Kurt Busch press release
Busch Finishes 17th in Shootout
Late-Race Accident Foils Storybook Ending for No. 51 TAG Heuer Team
Kurt Busch was in fourth place with a chance to race for the win in Saturday night’s Budweiser Shootout at Daytona (Fla.) International Speedway when one of the event’s “big ones” took the No. 51 TAG Heuer Chevrolet Impala Team out of contention and relegated it to a 17th-place finish.
“It was a great race for our TAG Heuer Chevrolet,” Busch said. “It was great for (TAG Heuer) to step on board, and hopefully they got the exposure level they wanted to see tonight, but it was a lot of fun. We were in position coming to take the white, and a couple of guys got sideways in front of us. You could just feel the emotion with 10 to go that we were in the position to do great things even though we are a small team. All of the hard work from the crew guys, this was our fourth-string-type car. We could feel all of the hard work we put into it. With 10 to go, running in the top five, you get emotional because you know how much hard work went into it. It is tough to wreck, but it was awesome.”
It was an attrition-filled weekend for Busch as the team was caught in a practice accident Friday evening and forced to a backup car. NASCAR rules required Busch to start at the rear of the Shootout field due to the use of the backup car. The setback didn’t prove detrimental as Busch quickly flexed the power of the No. 51 Chevrolet, racing to 10th place within the first five laps. Busch maneuvered his way around the first big incident of the night, which unfolded on Lap 8. Busch and a handful of other drivers made a pit stop for four tires and fuel during the caution. Racing resumed at Lap 15 with the No. 51 Chevrolet in ninth place.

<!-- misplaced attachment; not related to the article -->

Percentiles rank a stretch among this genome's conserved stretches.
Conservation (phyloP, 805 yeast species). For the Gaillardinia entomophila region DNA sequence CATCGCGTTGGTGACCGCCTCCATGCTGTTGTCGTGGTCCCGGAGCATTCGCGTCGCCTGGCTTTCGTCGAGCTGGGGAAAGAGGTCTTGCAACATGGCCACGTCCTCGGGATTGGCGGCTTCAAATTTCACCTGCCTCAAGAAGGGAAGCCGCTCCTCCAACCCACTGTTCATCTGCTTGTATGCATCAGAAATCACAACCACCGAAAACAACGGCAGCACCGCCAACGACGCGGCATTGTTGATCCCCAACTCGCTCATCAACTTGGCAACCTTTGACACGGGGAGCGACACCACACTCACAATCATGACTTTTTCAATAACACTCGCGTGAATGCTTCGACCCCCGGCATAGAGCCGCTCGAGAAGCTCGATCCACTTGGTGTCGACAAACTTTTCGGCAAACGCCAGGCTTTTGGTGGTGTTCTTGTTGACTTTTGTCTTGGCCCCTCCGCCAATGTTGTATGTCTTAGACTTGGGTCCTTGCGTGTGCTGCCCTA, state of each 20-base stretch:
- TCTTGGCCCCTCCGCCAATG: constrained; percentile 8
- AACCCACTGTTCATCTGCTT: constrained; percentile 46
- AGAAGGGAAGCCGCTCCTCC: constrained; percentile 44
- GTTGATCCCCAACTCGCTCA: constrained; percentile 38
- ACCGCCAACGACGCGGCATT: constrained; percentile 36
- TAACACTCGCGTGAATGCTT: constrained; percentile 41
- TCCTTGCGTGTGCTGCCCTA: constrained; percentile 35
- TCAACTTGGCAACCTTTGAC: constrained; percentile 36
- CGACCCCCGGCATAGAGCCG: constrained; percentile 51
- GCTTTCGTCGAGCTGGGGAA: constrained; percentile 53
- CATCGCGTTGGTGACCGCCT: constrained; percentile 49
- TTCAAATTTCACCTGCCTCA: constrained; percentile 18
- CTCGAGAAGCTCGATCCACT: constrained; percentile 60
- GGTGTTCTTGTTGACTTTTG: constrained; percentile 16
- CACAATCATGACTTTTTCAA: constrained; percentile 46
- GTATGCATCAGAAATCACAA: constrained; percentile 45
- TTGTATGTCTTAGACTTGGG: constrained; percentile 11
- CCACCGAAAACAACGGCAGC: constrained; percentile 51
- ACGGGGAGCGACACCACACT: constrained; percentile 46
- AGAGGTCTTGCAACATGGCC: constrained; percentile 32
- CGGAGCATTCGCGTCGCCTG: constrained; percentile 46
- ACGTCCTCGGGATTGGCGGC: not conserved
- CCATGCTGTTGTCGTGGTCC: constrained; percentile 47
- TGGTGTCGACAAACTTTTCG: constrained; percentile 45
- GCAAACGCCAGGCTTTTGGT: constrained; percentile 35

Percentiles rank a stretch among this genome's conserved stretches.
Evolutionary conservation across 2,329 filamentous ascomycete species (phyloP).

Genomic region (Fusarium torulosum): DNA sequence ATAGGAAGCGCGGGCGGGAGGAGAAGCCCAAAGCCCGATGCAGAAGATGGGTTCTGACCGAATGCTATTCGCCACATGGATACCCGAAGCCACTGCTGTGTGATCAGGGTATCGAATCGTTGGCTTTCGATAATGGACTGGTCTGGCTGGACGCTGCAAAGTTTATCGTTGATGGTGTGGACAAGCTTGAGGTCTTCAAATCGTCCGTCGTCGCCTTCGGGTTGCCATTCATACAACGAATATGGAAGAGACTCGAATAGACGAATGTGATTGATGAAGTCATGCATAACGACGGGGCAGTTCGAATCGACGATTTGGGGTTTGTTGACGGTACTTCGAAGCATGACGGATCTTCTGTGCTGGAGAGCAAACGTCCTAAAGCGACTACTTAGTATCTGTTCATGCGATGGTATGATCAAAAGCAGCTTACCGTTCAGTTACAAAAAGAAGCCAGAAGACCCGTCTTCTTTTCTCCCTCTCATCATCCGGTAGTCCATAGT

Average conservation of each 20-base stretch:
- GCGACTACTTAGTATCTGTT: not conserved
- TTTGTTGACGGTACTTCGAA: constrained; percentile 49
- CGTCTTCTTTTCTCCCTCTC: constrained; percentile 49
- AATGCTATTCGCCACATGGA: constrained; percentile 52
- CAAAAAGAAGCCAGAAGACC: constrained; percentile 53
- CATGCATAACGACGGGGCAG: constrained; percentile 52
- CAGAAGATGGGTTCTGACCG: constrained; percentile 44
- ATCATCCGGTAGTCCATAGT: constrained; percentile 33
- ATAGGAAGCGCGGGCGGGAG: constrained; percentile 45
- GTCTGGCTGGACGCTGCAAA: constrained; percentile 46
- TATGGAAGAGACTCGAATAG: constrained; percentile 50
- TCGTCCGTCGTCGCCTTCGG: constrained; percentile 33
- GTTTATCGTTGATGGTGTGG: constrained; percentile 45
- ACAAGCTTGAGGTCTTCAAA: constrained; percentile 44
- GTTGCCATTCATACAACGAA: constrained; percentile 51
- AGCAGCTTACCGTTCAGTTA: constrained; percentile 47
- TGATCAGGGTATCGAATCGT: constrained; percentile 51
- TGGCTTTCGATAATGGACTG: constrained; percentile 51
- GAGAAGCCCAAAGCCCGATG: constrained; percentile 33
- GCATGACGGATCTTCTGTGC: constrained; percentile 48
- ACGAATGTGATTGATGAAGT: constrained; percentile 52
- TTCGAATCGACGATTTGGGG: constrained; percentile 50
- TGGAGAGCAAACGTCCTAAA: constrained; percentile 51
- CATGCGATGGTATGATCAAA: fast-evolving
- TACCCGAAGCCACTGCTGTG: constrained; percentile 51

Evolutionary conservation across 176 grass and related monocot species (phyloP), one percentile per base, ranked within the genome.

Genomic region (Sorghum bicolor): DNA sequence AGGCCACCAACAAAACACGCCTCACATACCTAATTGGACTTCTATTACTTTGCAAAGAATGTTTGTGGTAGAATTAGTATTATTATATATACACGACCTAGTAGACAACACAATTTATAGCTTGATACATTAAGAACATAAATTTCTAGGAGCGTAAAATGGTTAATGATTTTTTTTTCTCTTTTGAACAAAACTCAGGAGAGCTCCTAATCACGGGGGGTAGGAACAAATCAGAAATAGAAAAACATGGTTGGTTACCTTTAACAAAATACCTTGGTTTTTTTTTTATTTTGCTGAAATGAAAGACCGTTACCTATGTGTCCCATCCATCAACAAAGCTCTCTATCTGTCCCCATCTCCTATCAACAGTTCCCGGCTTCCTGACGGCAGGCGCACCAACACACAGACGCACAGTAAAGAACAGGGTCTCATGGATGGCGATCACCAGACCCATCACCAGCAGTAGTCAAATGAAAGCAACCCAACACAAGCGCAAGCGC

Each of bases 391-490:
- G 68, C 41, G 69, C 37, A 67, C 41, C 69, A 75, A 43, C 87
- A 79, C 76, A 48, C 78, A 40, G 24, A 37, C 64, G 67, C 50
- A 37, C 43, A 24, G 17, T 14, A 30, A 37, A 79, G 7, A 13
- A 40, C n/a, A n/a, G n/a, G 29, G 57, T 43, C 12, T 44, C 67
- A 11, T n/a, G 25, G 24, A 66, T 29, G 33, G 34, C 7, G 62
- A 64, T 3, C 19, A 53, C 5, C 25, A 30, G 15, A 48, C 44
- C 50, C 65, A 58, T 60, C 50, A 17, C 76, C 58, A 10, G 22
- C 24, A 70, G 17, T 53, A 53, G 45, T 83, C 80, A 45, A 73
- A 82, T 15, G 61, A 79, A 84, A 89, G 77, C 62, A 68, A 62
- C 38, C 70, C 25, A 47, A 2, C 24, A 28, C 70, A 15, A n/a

Busch was in seventh place when the caution waved on Lap 25 to begin a 10-minute scheduled break in competition. But there was no rest for the team, which changed four tires, adjusted tire air pressure, added fuel and more before green-flag racing resumed on Lap 26 with Busch in seventh.
In what has become customary racing at superspeedways, the field bunched in tight packs for much of the event. The dicey game of bumper cars led to major accidents involving multiple cars. Busch narrowly missed one of these wrecks on Lap 54, when Marcos Ambrose nudged the left rear of Joey Logano. The ensuing melee collected six cars. Busch escaped the incident but had to pit for fresh tires after driving through the debris littering the track.
Racing resumed on Lap 61 with Busch riding in seventh place. The high-speed chess match continued to unfold as the laps wound down. Busch had positioned the No. 51 Chevrolet solidly in the top five as the field raced to the final five laps. The action reached a fever pitch at Lap 73 as the field exited Turns 3 and 4 with Busch in fourth place and looking to make a move on the final two laps of the race. But Jeff Gordon hit the rear of Kyle Busch, sending him spinning and triggering a spectacular crash that collected Kurt Busch’s No. 51 Chevrolet and others. The damage to the No. 51 Chevrolet was beyond repair, and Busch was forced to retire from the event in 17th place.
Busch’s spot was secured due to his 2011 win in the Budweiser Shootout. This year’s field included 25 drivers.
Kyle Busch earned his first Budweiser Shootout victory, edging reigning NASCAR Sprint Cup Series Champion Tony Stewart by .013 of a second in the closest finish in Shootout history. Marcos Ambrose, Brad Keselowski and Denny Hamlin rounded out the top five. Greg Biffle, Ryan Newman, Clint Bowyer, Carl Edwards and Juan Pablo Montoya comprised the remainder of the top 10.